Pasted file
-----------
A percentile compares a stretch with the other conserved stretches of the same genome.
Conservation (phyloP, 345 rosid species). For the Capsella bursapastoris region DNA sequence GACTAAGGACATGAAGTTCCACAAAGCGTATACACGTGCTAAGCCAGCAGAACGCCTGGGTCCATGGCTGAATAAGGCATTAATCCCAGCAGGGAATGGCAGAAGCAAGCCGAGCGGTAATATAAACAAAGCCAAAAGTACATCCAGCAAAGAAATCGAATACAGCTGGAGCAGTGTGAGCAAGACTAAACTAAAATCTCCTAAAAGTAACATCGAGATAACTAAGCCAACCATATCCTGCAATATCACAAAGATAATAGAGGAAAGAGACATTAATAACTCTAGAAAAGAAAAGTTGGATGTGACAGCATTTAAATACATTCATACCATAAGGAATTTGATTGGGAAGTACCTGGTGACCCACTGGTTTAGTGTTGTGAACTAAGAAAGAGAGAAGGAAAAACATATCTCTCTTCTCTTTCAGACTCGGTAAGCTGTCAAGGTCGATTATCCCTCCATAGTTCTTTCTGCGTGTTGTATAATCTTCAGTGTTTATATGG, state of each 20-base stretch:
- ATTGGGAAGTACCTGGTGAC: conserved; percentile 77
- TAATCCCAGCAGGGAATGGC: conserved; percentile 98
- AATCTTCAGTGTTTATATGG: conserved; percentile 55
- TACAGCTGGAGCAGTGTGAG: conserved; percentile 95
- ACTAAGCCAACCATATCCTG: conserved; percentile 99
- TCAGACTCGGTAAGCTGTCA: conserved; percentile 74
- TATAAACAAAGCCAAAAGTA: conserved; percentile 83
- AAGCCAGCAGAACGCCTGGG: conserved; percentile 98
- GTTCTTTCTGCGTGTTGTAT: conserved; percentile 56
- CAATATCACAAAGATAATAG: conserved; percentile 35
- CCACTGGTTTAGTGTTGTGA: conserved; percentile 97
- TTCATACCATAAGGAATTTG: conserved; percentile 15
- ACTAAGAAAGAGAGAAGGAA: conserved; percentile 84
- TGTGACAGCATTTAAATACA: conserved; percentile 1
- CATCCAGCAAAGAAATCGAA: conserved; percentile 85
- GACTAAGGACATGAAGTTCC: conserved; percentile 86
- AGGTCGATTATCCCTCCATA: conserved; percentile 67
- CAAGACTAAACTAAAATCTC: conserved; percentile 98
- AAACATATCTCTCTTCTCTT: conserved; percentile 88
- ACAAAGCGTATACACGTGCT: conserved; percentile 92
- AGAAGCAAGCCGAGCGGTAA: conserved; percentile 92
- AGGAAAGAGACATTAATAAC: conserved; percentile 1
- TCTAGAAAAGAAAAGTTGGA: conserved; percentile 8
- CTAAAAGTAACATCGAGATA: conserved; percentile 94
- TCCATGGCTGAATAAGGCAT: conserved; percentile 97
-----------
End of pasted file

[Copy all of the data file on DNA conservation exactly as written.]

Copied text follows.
A percentile compares a stretch with the other conserved stretches of the same genome.
Conservation (phyloP, 345 rosid species). For the Capsella bursapastoris region DNA sequence GACTAAGGACATGAAGTTCCACAAAGCGTATACACGTGCTAAGCCAGCAGAACGCCTGGGTCCATGGCTGAATAAGGCATTAATCCCAGCAGGGAATGGCAGAAGCAAGCCGAGCGGTAATATAAACAAAGCCAAAAGTACATCCAGCAAAGAAATCGAATACAGCTGGAGCAGTGTGAGCAAGACTAAACTAAAATCTCCTAAAAGTAACATCGAGATAACTAAGCCAACCATATCCTGCAATATCACAAAGATAATAGAGGAAAGAGACATTAATAACTCTAGAAAAGAAAAGTTGGATGTGACAGCATTTAAATACATTCATACCATAAGGAATTTGATTGGGAAGTACCTGGTGACCCACTGGTTTAGTGTTGTGAACTAAGAAAGAGAGAAGGAAAAACATATCTCTCTTCTCTTTCAGACTCGGTAAGCTGTCAAGGTCGATTATCCCTCCATAGTTCTTTCTGCGTGTTGTATAATCTTCAGTGTTTATATGG, state of each 20-base stretch:
- ATTGGGAAGTACCTGGTGAC: conserved; percentile 77
- TAATCCCAGCAGGGAATGGC: conserved; percentile 98
- AATCTTCAGTGTTTATATGG: conserved; percentile 55
- TACAGCTGGAGCAGTGTGAG: conserved; percentile 95
- ACTAAGCCAACCATATCCTG: conserved; percentile 99
- TCAGACTCGGTAAGCTGTCA: conserved; percentile 74
- TATAAACAAAGCCAAAAGTA: conserved; percentile 83
- AAGCCAGCAGAACGCCTGGG: conserved; percentile 98
- GTTCTTTCTGCGTGTTGTAT: conserved; percentile 56
- CAATATCACAAAGATAATAG: conserved; percentile 35
- CCACTGGTTTAGTGTTGTGA: conserved; percentile 97
- TTCATACCATAAGGAATTTG: conserved; percentile 15
- ACTAAGAAAGAGAGAAGGAA: conserved; percentile 84
- TGTGACAGCATTTAAATACA: conserved; percentile 1
- CATCCAGCAAAGAAATCGAA: conserved; percentile 85
- GACTAAGGACATGAAGTTCC: conserved; percentile 86
- AGGTCGATTATCCCTCCATA: conserved; percentile 67
- CAAGACTAAACTAAAATCTC: conserved; percentile 98
- AAACATATCTCTCTTCTCTT: conserved; percentile 88
- ACAAAGCGTATACACGTGCT: conserved; percentile 92
- AGAAGCAAGCCGAGCGGTAA: conserved; percentile 92
- AGGAAAGAGACATTAATAAC: conserved; percentile 1
- TCTAGAAAAGAAAAGTTGGA: conserved; percentile 8
- CTAAAAGTAACATCGAGATA: conserved; percentile 94
- TCCATGGCTGAATAAGGCAT: conserved; percentile 97